Another must-mention is Big Ed’s City Market Restaurant, where we had a Southern breakfast, complete with servings of grits and home to the biggest hotcakes I have ever seen. It also has eclectic decor, with antiques and road signs hanging from the ceiling every which way you look. The eggs are fresh; the biscuits are delectable; and meat eaters will love munching on some of North Carolinian’s favorite foods such as smoked sausage, corned beef and pickled beets. Big Ed’s, open since 1958, is in an interesting part of town called City Market, an area worth exploring.
All in all, we loved our visit to Raleigh, and I can honestly say that it was an unexpected delight for both of us. While he was invigorated by the zip lining excursion and go-karting experience, I was particularly interested in the science and art museum. It was so great to see state-funded experiences made for families. I enjoyed all our meals, and as a New Yorker, I took great interest in the affordability factor. I’m only disappointed that I missed the food trucks outside our hotel the day we left! Raleigh has a burgeoning foodie scene that is worth exploring.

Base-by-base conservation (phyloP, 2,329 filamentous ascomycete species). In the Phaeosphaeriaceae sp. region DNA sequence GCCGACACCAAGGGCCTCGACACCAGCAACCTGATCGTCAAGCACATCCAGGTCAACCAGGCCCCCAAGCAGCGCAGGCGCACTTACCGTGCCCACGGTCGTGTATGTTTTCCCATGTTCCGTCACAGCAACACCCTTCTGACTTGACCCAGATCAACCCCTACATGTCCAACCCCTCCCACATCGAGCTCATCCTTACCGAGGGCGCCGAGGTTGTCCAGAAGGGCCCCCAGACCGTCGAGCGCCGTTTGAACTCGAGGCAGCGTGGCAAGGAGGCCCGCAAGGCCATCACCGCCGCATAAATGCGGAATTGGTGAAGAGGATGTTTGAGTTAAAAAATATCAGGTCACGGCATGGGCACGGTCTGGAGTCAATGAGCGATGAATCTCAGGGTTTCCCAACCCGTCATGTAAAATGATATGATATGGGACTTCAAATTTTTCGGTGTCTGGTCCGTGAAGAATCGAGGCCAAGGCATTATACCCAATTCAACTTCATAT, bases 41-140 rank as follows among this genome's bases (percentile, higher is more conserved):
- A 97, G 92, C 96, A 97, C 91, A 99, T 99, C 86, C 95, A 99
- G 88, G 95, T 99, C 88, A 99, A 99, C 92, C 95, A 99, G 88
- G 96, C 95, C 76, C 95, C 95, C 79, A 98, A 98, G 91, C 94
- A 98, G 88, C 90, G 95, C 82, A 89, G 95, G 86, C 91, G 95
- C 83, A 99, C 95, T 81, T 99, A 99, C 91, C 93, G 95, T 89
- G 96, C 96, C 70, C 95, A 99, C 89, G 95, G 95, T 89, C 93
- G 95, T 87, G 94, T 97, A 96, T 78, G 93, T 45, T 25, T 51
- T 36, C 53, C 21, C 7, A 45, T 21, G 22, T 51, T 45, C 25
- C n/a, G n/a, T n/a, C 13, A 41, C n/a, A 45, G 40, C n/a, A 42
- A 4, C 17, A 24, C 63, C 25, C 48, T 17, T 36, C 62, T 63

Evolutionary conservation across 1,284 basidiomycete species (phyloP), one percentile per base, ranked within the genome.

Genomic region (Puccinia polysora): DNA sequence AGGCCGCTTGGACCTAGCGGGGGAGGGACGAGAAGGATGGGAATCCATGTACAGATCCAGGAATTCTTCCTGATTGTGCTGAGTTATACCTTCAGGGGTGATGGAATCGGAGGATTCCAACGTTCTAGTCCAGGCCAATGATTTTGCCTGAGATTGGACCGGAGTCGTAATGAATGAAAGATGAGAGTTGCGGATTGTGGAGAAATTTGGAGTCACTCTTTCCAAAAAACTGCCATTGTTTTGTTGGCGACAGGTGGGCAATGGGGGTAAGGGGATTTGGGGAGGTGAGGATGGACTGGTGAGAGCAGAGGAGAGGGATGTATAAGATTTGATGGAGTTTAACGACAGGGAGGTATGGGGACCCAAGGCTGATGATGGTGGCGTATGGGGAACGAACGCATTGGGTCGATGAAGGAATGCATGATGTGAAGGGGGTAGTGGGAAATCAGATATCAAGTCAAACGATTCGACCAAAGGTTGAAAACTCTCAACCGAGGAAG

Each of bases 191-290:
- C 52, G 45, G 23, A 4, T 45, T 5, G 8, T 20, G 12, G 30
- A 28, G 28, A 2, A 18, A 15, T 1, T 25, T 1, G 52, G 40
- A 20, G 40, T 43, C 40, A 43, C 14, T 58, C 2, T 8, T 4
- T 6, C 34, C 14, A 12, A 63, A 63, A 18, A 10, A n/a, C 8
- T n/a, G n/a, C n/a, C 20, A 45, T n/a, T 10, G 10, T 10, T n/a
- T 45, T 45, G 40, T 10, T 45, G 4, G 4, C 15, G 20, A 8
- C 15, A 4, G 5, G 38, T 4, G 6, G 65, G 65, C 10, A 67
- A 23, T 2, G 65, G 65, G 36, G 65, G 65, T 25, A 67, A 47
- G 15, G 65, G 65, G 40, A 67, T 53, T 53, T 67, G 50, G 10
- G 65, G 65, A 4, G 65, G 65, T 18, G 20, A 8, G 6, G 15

So if you’re looking for an interesting weekend getaway, do consider Raleigh. I want to end on one final note about the city: THE PEOPLE. I spoke to locals during our visit to Raleigh. I spoke to an Uber driver from Kenya who recently relocated to the city from Virginia. I spoke to another driver who was a SAHM. I spoke to waiters and owners of restaurants and other people who live in Raleigh. I met up with a friend of mine who moved to the city a year ago from Singapore (there’s a big technology contingency in Raleigh). They are all honest, hard-working people who love their city. They are part of what gives the city a laid-back vibe, which will make you want to stay longer.
Disclosure: I was invited on this trip to explore Raleigh as a guest of Visit Raleigh, and most of our expenses were paid. However, as usual, all opinions are my own.